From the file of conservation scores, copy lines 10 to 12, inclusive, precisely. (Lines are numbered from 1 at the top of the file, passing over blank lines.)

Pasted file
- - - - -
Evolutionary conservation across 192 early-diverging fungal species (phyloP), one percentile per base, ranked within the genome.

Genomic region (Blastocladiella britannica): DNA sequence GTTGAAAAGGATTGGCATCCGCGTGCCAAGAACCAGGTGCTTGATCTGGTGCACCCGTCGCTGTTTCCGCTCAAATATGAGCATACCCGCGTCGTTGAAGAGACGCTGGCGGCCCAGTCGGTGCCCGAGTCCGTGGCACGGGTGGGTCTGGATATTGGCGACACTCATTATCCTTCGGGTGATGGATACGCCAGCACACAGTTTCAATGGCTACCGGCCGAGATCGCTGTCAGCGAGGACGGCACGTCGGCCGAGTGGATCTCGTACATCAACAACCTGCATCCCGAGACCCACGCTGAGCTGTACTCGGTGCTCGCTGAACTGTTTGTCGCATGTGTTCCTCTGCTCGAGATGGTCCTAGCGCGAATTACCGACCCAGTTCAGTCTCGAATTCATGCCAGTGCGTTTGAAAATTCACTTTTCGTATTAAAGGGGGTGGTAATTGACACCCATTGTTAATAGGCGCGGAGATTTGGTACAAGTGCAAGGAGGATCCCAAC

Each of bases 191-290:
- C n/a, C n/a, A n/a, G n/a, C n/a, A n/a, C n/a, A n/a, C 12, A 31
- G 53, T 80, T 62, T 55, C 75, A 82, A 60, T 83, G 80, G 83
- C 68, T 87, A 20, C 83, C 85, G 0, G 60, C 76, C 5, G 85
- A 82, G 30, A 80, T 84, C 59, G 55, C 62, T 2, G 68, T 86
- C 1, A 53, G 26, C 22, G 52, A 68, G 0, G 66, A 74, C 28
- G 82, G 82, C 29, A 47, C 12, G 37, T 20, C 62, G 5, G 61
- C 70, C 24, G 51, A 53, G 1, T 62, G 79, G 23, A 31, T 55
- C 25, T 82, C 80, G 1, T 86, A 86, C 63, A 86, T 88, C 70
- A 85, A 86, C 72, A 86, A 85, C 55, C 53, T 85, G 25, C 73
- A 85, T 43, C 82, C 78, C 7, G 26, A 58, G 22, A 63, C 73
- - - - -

- C 70, C 24, G 51, A 53, G 1, T 62, G 79, G 23, A 31, T 55
- C 25, T 82, C 80, G 1, T 86, A 86, C 63, A 86, T 88, C 70
- A 85, A 86, C 72, A 86, A 85, C 55, C 53, T 85, G 25, C 73